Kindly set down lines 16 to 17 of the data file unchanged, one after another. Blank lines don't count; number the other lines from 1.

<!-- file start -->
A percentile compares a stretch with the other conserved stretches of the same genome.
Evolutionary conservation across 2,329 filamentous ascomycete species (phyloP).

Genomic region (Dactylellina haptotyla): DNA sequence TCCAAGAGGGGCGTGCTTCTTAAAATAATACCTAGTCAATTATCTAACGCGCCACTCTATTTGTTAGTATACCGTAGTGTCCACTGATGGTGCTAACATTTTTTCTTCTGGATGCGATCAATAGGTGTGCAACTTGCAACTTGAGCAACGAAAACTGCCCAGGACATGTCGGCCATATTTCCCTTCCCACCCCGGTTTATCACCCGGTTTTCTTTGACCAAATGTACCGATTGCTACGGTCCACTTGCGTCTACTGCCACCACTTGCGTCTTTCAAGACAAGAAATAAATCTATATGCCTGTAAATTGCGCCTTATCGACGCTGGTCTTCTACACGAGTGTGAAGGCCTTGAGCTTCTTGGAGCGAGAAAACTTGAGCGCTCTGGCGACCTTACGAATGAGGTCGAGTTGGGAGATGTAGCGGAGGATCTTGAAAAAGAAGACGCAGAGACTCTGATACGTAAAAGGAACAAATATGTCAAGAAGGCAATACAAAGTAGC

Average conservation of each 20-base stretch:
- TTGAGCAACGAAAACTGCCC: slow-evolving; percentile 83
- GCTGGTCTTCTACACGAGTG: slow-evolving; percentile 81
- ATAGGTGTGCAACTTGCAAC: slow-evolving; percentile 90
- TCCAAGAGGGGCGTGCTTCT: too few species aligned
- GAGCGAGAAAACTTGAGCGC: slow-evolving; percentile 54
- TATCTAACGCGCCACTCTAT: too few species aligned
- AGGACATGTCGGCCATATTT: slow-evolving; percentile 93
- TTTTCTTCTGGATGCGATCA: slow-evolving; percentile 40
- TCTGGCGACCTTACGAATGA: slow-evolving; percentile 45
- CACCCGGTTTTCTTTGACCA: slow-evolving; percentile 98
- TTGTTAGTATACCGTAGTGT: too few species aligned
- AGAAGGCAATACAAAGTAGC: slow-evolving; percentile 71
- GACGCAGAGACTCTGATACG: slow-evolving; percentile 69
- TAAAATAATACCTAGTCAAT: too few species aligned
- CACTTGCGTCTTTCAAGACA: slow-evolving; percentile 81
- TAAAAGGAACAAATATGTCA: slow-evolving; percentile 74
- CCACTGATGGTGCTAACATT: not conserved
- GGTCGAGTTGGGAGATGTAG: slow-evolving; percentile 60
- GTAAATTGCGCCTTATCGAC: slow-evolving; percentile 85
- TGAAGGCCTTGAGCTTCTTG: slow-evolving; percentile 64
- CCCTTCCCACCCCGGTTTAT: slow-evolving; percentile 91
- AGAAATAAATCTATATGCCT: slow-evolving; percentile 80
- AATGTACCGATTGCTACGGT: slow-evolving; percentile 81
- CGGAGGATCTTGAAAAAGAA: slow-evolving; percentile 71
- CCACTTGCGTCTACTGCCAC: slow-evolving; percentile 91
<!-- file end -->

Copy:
- AGAAGGCAATACAAAGTAGC: slow-evolving; percentile 71
- GACGCAGAGACTCTGATACG: slow-evolving; percentile 69